Wouldn’t it be cool to see a scan of your brain each time you made an important financial decision? You could learn what areas of your brain light up, and use the feedback to make better decisions in the future. Well, since hauling around a neuroimaging machine would be impractical, it is more reasonable to explore some of the personality traits that influence investment decisions. I’ve written on the topic of emotion and investing, so let’s take it to the next level. There are 2 key pockets of behavior that play a role in how investors make decisions. Personality traits are not inherently good or bad, and I am not advocating judgement or criticism, or even that people should change the way they are wired. But by gaining a better understanding of yourself, you will see that in a random and inconsistent world, your responses and behavior are actually quite consistent. This is why you may look at the actions of someone else as completely ridiculous, while to them it seems quite natural. As a blind skier guide, I learned the different ways that adults learn – thinker, feeler, seer, doer. Understanding these learning-style differences helped me become a more effective instructor. I also learned how to vary my approach and style in managing employees using the different Myers-Briggs personality types – introversion/extroversion, sensing/intuition, thinking/feeling, judging/perceiving. Simple generally trumps complexity, so I’ve organized the investor traits that into two key areas:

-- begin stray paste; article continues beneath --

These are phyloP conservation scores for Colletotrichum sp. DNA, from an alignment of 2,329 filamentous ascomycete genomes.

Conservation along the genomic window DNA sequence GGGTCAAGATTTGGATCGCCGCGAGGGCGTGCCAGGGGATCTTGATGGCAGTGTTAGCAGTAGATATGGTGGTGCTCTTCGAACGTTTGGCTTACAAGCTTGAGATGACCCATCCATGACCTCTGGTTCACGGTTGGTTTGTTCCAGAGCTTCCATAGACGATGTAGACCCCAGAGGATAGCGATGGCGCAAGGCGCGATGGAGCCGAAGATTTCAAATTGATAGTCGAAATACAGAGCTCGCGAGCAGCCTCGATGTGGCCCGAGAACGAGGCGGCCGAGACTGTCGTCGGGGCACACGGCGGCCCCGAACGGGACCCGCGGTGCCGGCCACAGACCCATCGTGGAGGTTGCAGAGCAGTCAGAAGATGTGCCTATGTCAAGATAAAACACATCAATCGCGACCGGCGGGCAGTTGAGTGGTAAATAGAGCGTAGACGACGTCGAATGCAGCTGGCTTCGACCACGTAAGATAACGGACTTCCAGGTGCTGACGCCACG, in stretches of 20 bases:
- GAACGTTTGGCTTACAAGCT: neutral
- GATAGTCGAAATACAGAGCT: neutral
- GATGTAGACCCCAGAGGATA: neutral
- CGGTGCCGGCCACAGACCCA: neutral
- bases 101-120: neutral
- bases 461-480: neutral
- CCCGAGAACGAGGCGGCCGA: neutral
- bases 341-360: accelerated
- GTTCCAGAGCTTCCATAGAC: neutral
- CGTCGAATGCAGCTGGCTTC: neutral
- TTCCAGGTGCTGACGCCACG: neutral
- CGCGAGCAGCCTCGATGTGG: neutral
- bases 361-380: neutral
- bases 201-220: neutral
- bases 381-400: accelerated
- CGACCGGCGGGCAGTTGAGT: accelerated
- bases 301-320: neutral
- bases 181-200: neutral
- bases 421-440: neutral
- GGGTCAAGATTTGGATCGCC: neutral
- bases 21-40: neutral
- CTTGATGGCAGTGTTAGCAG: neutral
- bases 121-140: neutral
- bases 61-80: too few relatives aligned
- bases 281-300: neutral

Perception: Those driven by perception follow feeling and intuition. The Perceiver likes to interpret surroundings and add meaning to things, and often stays open and thus not completely committed to ideas.
Thinking: Those driven by thinking utilize logic and concrete experiences from the past. The Thinker needs data and consistency and may have trouble dealing with ambiguity.
Both profiles can be outgoing or more reserved, and may have varying levels of awareness of themselves and the world. These personality factors help us understand why we feel more comfortable in certain circumstances, and great discomfort in others. These factors also give insight into how people react and behave, because we all strive to get back to our most comfortable way of living in the world. Adrenaline junkies just don’t feel right unless they are chasing their next adventure, while introverted philosophical types prefer solitude and quiet. Most of us fall somewhere in between.
Investors and react to various economic and market environments in different ways, and there are strengths and draw-backs to both types. Enjoy, and hopefully this will help you become a more self-aware investor and improve your performance!
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